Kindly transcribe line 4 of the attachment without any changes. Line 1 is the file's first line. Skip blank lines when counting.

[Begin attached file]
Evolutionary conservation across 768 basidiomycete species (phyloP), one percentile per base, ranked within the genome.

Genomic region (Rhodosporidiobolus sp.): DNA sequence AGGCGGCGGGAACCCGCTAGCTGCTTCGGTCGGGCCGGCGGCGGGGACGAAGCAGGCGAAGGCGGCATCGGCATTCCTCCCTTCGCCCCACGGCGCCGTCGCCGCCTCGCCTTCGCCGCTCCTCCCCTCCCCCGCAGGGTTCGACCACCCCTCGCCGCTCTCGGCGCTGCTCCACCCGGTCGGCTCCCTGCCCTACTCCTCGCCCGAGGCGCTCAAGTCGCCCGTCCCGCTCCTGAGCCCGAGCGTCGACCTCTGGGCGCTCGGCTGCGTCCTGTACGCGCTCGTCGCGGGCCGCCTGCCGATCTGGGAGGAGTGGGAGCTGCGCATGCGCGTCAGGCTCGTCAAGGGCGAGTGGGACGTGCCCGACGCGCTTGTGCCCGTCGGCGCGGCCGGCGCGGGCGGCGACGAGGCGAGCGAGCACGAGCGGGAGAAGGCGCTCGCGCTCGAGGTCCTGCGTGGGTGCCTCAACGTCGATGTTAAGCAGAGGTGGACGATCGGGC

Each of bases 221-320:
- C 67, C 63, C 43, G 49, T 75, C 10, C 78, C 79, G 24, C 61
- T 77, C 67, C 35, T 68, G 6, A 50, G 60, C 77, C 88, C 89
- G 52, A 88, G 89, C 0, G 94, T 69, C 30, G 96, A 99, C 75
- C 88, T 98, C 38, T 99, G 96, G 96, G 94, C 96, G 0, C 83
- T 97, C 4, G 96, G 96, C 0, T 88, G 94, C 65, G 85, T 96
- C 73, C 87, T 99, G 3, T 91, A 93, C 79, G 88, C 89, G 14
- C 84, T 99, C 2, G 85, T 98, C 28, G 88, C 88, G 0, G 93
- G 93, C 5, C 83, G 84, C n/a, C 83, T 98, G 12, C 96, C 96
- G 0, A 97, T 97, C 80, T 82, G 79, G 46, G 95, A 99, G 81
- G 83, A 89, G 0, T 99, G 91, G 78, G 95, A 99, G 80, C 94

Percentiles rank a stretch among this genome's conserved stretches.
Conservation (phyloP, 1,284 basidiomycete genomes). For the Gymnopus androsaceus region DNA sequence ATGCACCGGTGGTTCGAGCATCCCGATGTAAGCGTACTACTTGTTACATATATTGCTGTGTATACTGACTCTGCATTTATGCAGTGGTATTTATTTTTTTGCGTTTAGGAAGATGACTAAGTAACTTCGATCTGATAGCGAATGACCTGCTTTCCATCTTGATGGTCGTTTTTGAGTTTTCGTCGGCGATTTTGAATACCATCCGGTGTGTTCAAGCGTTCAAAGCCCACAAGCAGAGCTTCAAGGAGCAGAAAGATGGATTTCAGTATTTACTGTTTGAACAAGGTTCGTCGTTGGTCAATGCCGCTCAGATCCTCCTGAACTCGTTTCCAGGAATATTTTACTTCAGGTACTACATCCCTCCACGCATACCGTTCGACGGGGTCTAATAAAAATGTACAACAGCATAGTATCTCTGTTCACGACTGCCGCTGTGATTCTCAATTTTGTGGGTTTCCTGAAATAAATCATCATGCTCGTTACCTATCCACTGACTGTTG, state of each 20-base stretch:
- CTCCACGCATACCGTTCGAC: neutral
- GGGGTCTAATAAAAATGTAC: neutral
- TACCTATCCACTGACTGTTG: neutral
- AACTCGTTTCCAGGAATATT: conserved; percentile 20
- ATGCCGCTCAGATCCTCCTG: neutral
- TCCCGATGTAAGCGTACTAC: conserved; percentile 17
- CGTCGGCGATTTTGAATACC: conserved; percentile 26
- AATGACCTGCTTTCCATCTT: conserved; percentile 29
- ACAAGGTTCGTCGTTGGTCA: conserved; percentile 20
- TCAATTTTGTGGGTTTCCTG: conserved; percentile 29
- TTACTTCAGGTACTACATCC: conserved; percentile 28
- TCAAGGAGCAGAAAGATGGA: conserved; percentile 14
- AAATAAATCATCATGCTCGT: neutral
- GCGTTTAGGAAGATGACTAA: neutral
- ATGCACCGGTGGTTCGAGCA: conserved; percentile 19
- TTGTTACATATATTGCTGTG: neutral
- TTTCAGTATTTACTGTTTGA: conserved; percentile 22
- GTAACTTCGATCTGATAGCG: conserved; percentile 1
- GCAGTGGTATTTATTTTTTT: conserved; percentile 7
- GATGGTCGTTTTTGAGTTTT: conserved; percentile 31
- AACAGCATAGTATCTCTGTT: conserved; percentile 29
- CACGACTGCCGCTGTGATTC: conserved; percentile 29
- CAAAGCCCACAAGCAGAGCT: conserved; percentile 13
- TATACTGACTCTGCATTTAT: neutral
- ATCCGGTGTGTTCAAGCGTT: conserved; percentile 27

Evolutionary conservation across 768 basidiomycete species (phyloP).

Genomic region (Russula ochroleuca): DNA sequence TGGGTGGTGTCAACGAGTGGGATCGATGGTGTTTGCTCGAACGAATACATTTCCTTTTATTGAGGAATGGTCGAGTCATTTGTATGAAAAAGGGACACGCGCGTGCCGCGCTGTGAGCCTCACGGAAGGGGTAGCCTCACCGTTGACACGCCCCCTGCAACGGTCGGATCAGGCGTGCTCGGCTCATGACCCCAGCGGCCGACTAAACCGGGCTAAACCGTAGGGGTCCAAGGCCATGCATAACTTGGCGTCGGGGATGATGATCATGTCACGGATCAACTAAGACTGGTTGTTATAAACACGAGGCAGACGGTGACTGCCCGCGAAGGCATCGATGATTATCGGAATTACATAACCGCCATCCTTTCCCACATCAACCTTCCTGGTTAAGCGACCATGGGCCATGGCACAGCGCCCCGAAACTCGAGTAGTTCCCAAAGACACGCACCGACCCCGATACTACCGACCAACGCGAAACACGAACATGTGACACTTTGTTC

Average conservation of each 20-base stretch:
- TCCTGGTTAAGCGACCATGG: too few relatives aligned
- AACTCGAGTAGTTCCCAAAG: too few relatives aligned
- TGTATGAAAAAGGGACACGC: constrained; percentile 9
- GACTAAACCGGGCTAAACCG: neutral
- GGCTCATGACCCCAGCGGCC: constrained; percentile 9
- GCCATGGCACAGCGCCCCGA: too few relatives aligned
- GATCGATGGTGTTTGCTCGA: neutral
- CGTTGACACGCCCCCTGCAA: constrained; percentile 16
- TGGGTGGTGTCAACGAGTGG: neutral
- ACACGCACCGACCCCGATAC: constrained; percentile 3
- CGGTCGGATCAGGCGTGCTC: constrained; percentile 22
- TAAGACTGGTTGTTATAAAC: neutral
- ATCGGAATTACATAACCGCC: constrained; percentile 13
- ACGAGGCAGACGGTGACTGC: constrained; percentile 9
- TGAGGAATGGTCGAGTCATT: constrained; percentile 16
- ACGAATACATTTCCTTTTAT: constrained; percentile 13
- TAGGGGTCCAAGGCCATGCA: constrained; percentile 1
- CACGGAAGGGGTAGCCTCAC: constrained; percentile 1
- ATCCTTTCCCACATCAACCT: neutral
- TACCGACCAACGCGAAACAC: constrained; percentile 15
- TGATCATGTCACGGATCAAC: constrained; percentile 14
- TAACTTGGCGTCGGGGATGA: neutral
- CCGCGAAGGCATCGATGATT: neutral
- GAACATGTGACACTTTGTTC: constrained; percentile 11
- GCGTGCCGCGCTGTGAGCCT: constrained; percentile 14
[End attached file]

- C 67, C 63, C 43, G 49, T 75, C 10, C 78, C 79, G 24, C 61